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Regional Anesthesia - Types, Indications, Contraindications and Usages.

Published on Oct 05, 2022 and last reviewed on Dec 08, 2022   -  5 min read


Regional anesthesia is preferred over general anesthesia. This topic explains regional anesthesia, its types, indications, contraindications, and usage.


Regional anesthesia is a technique used for pain prevention during surgeries affecting a more significant body part like the arm, legs, and shoulder to get numb or anesthetized. In this anesthesia, a body, after getting sedative, makes the patient conscious during the surgery. As a result, only the surgical body part gets numb and lacks sensation allowing the respective surgeon to proceed with the surgery. There are many types of regional anesthesia, but we prefer the three epidural, peripheral nerve, and spinal blocks.

What Is Regional Anesthesia?

Regional anesthesia is a semiconscious being of a patient during surgery, given for arresting the pain and motor functions of the body part and making it comfortable for the patient to go for surgeries painlessly, lowering the postoperative pain. Regional anesthesia, along with painkillers, has some sedatives in medication. If a low amount of sedative dose is added to medicine, it wakes the patient during the surgery. If a moderate amount of sedative is used, it gives a drowsy effect; if a high dosage is used, it makes the patient go to sleep.

What Are the Types of Regional Anesthesia?

Mainly there are three regional anesthesia:

  • Epidural Anesthesia - Anesthesia given in the epidural space outside the spinal sac by injection or a tiny catheter is called epidural anesthesia. It is mainly used in cases of cesarean surgeries.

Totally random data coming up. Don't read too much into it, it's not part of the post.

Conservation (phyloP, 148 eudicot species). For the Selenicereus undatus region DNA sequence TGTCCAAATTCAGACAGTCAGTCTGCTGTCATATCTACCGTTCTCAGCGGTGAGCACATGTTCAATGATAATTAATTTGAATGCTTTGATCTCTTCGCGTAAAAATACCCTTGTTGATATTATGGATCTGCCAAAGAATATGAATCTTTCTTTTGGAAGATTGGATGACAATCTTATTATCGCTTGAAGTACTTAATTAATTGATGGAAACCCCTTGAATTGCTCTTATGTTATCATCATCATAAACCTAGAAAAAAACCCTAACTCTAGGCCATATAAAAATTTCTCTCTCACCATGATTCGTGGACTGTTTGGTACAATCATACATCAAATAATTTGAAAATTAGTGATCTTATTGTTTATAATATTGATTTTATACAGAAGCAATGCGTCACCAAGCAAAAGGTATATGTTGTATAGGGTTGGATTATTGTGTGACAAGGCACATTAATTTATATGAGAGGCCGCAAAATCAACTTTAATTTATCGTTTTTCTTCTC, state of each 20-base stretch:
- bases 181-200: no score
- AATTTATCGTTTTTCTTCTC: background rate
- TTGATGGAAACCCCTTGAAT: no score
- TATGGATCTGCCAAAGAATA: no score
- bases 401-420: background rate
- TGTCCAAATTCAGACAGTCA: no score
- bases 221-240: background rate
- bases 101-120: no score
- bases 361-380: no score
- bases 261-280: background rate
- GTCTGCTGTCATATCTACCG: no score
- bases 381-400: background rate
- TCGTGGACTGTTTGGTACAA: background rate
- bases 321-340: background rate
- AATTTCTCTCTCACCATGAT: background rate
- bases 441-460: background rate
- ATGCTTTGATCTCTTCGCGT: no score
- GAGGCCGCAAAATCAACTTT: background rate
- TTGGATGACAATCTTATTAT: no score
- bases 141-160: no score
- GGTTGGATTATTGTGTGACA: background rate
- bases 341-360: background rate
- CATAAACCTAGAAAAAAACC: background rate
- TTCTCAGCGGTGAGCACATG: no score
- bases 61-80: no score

• Spinal Anesthesia - Anesthesia given in the spinal sac by injection or tiny catheter is spinal anesthesia. It is primarily used in the urinary tract, genital, and epidural.

  • Peripheral Anesthesia - Anesthesia given to extremities involving arms, knees, legs, and shoulders. It is further divided into many peripheral anesthesias. A few are mentioned below:

  1. Brachial Plexus Block - It is given to the arm and shoulders that cover the scapular region, forearm, and hands.

  2. Femoral Nerve Block - It is given to legs covering the anterior thigh and knee areas and skin on the medial leg and foot.

  3. Sciatic Nerve Block - It blocks the back of the thigh, hips, buttocks, and most of the leg below the knee.

How Is Regional Anesthesia Administered?

Regional anesthesia is administered in various patient positions, depending on the block required, but cleaning the skin with antiseptic solution remains the initial step to prevent infection.

  • Epidurals - Epidurals are given to the patient by making the patient sit or lay on one side, it is shown in the back after cleaning the back with the antiseptic solution, and local anesthesia is applied to block the pain initially for the epidurals given. A special needle with an exact and appropriate form of medicine is placed in the epidural space outside the spinal sac. After maintaining the proper position, the catheter is taped, and the needle is removed. It takes 10 to 20 minutes to work. The catheter was left for a few days after the surgery to provide medicine for pain relief. It lasts for about two to three hours.

  • Spinal Blocks - Spinal block in the patient is given either by sitting or lying on one side. Soon the antiseptic solution is applied to the back for cleaning, and local anesthesia is given. A catheter and needle are inserted, but in a few cases, the catheter and the needle are removed. It also takes nearly ten to 20 minutes to start working. It lasts for two to four hours.